SEOUL, Sep. 16 (Korea Bizwire) – The government will give a tax break to those long-running corporations deemed to have fulfilled their social responsibilities, especially in inheritance taxes when the firms’ owners succeed the business to their children.
The Ministry of Strategy & Finance will increase the inheritance tax deduction limit to 100 billion won from the current level of 50 billion won for those companies certified by the Small and Medium Business Administration. In addition, the government will give a gift tax break to those large shareholders when they give shares to their children up to 20 billion won in tax bill.
The proposal was made by Finance Minister Choi Kyoung-hwan who held a forum with small business owners asking for tax breaks to retain management control after their retirement. But the public opinion on the issue was not so kind as the announcement to raise the cigarette price by 80 percent only a few days ago was considered so regressive to low-income earners. Critics on the tax cut plan pointed out the inconsistency in tax policy that the government is benefiting the rich at the expense of the poor.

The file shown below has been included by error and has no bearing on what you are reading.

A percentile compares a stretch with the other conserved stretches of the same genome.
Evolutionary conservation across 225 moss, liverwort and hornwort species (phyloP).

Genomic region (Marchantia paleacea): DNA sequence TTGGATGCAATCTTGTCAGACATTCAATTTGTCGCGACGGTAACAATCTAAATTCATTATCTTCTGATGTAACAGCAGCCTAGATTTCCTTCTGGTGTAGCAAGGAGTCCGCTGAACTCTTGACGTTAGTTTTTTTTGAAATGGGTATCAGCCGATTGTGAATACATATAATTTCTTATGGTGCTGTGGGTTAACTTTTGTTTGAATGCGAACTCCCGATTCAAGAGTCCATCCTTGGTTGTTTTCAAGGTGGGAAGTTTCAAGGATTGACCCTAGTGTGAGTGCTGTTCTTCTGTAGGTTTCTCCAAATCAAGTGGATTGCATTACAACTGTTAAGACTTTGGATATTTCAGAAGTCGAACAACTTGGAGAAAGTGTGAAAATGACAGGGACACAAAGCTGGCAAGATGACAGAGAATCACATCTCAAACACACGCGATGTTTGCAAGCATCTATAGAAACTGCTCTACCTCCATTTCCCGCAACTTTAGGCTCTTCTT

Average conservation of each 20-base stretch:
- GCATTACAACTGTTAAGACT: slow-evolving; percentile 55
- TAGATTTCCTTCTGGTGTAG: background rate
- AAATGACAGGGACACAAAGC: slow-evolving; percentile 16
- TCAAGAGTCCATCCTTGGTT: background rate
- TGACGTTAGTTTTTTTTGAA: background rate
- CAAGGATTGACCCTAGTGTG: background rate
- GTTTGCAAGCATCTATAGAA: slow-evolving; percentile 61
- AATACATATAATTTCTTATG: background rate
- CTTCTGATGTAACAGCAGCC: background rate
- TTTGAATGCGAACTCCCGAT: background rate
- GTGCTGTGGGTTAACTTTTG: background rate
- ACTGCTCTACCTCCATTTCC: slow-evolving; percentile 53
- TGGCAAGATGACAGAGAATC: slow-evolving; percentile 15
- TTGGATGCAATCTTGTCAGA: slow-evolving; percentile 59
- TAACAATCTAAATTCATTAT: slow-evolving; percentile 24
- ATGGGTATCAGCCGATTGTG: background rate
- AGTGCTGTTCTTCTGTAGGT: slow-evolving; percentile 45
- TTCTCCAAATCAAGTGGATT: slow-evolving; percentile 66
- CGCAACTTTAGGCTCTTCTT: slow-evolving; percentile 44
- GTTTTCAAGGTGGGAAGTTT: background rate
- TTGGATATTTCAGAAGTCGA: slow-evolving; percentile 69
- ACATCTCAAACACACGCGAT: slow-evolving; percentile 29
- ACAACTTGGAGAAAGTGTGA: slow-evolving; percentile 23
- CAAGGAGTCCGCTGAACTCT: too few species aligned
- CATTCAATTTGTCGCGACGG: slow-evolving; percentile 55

On September 15, Chaebol.com, the website tracking performance of the nation’s conglomerates, published a list of companies whose corporate age is over and above 30 years. Of the 30,827 listed and unlisted firms with assets over 10 billion won as of the end of 2013, the average age of business was 16.9 years.
The number of firms whose age is over 50 was 658, accounting for 2.13 percent in total. The number of those companies over 40 years and 30 years was 1,203 and 2,141, respectively. In all, the ratio of companies whose corporate age is over 30 years and thus eligible for the inheritance tax break was 13.0 percent.
By Sean Chung (firstname.lastname@example.org)